Tell them not to send you crappy 'funny' images, links to flash movies, etc. Unless, of course, you happen to like that kind of thing.
Never, ever, ever, ever, ever reply to spam! Don't click links in the e-mail you received, not even the unsubscribe link! Why not? Because it won't work. These people, these damned bastards are spamming you, do you really think they will listen to you if you tell them to "stop it and unsubscribe me"? Of course not. The fact is, if you click a link, you are letting them know that somebody is reading the e-mail address they spammed. That means they've found a potential customer! Perhaps, by legislation, they will stop sending you spam, but it will not stop them from selling your e-mail address to others with the message: "Hey, this sucker reads his spam!". This may sound paranoid, but hey, spammers are friggin' weasels and you have to be paranoid in order to stay one step ahead of them.
You should also make sure that your e-mail client (outlook, for example) never renders inline images in received messages, because this will tell them just as fast that somebody is reading their spam. Also turn off the auto-send-confirmation option. Nobody uses it anyway, and besides, it's invading your privacy. Nobody has to know when you read your e-mail so they can get pissed off when you don't reply.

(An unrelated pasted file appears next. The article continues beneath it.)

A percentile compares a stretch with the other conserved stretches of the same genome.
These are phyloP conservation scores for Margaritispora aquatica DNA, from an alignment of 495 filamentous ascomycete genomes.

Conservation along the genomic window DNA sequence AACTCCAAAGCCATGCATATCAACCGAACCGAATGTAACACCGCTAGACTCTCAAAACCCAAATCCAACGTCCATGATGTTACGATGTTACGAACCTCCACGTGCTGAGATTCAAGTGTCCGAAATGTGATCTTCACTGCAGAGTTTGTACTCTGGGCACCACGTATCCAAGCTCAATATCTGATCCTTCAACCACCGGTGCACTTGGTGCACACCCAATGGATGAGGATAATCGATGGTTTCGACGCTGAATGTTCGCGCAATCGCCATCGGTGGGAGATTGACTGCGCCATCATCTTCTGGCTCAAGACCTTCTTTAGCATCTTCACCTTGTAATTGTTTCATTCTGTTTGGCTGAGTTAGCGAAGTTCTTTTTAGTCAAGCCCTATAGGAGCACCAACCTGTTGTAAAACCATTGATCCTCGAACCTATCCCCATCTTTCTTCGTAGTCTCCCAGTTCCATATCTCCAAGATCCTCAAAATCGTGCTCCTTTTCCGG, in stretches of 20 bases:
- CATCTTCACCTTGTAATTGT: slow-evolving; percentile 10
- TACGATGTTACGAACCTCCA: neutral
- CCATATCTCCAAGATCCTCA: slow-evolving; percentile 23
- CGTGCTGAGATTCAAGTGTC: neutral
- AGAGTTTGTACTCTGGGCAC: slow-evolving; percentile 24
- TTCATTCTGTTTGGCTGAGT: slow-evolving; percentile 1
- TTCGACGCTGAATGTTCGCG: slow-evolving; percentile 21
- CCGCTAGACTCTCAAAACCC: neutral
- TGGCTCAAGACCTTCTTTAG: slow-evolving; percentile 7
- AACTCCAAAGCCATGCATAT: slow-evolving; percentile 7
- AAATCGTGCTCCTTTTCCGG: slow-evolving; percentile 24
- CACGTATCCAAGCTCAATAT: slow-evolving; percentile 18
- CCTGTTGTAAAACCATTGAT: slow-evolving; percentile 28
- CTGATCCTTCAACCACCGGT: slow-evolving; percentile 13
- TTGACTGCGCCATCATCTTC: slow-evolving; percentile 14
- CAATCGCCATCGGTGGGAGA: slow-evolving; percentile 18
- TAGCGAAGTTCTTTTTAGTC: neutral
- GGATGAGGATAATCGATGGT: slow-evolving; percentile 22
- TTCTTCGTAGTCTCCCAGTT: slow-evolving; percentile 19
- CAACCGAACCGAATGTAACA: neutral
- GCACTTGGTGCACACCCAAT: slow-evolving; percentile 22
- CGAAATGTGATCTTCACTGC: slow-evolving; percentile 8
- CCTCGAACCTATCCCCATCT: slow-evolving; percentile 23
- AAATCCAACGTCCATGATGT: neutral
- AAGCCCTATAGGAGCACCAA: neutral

The human brain is much smarter at seeing patterns then any spambot will be in a very very long time. So when you put your e-mail address on your home page (or sign it at some guest book) like this
<a href="mailto:email@example.com">firstname.lastname@example.org</a>, even the most stupid spambot will be able to harvest your e-mail address. Instead, use something like this:
Email me at this address (obfuscated): spam2 (@) nihilist (.) nl , or this:
Email address: (remove all capital 'X's for the real e-mail address): spXam@nXiXhiXliXst.nXl .
I'll admit, it's not that user friendly, but if someone really really wants to e-mail you, they'll take the time to copy/paste the damned thing. Spambots will probably never recognize things like this. Make sure you do not still specify your e-mail in the
mailto: link, because spambots WILL read this. Just make people copy paste the address.
Another way to obfuscate it is : use an image. Just open up some graphical editor and create a new image. Write some text on the image with the text-tool and then place the image on your site. The spambots won't be able to read it, but normal people will.
You could try using spam filters, but my experience (not first hand, just as a skepticism of the used techniques and through the reports of various people) is that they sometimes delete legitimate e-mail, which isn't spam at all. Don't want that now, do you?